ways: future research and performance testing, educating insurance
companies, mortgage companies, realtors and real estate appraisers, building
officials. It will also be useful in further popularizing SB to the general
public worldwide. Reading in a magazine article that "over $xxx million in
straw-bale construction already exists in North America" can have a strong
effect on our credibility. The registry also serves as a source of
information and contacts for The Last Straw for articles, surveys, project
pages and other journal content. It's a very valuable tool for the
straw-bale community worldwide.

There are built-in safeguards to ensure privacy about your project, if you
desire. You can share as much or as little information as you want. You can
opt to list your project as available for public viewing, but you don't have
to.

Donations to support this project are welcome. The Last Straw's publisher,
The Green Prairie Foundation for Sustainability/GPFS, is a 501(c)(3) and can
accept tax deductible contributions. Please send donations to GPFS/TLS to:
International Straw Bale Registry Project, The Last Straw Journal, PO Box
22706, Lincoln, NE, 68542-2706 USA.

Joyce
- -------
Joyce Coppinger, Managing Editor
GPFS/TLS, PO Box 22706, Lincoln NE 68542-2706 USA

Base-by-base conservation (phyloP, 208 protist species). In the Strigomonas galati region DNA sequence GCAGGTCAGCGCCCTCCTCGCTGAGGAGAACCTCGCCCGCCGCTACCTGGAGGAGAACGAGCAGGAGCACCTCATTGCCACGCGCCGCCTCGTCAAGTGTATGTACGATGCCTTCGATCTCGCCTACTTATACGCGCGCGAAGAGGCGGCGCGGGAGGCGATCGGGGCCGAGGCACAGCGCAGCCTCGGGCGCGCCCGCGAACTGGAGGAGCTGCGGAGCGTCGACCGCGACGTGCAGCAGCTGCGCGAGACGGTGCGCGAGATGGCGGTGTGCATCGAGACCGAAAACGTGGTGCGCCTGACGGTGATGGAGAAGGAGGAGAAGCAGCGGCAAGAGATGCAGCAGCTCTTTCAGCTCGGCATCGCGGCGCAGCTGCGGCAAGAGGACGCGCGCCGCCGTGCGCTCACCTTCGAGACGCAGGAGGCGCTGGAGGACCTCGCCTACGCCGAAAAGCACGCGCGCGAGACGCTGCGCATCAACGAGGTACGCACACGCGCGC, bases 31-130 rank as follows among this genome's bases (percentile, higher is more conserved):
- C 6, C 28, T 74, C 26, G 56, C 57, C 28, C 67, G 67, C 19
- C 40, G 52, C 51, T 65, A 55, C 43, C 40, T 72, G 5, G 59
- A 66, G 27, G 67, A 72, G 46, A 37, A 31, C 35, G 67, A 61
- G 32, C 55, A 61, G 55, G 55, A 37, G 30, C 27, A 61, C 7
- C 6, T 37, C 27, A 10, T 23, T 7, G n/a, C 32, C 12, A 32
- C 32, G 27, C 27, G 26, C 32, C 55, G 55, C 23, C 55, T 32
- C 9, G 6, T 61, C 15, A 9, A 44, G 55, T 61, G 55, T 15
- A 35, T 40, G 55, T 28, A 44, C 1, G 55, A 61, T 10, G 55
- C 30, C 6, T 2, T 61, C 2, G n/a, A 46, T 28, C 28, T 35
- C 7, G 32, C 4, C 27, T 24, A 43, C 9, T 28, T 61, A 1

402.483.5135, fax 402.483.5161
thelaststraw@...
www.thelaststraw.org





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Date: 30 Mar 2005 09:11:01 -0600
From: Joyce Coppinger jc10508@...
Subject: FW: [Strawbale]part 2: Look Ma', no hands!

Thought you might like to respond to Rikki, and if you do, please cc the
GSBN list. Thanks, Joyce.

- ----------
> From: "rikki nitzkin" rnitzkin@...
> Reply-To: strawbale@...
> Date: Wed, 30 Mar 2005 11:43:14 +0000
> To: strawbale@...
> Subject: [Strawbale]part 2: Look Ma', no hands!
> 
> I always thought that to build a solid, load-bearing SB house it was
> necessary to include a tie-down system and a roof-plate.
> 
> On a recent trip investigating SB houses in Spain, I found out that this is
> not true.
> 
> I saw eight SB structures with know tie-down system, five of which had no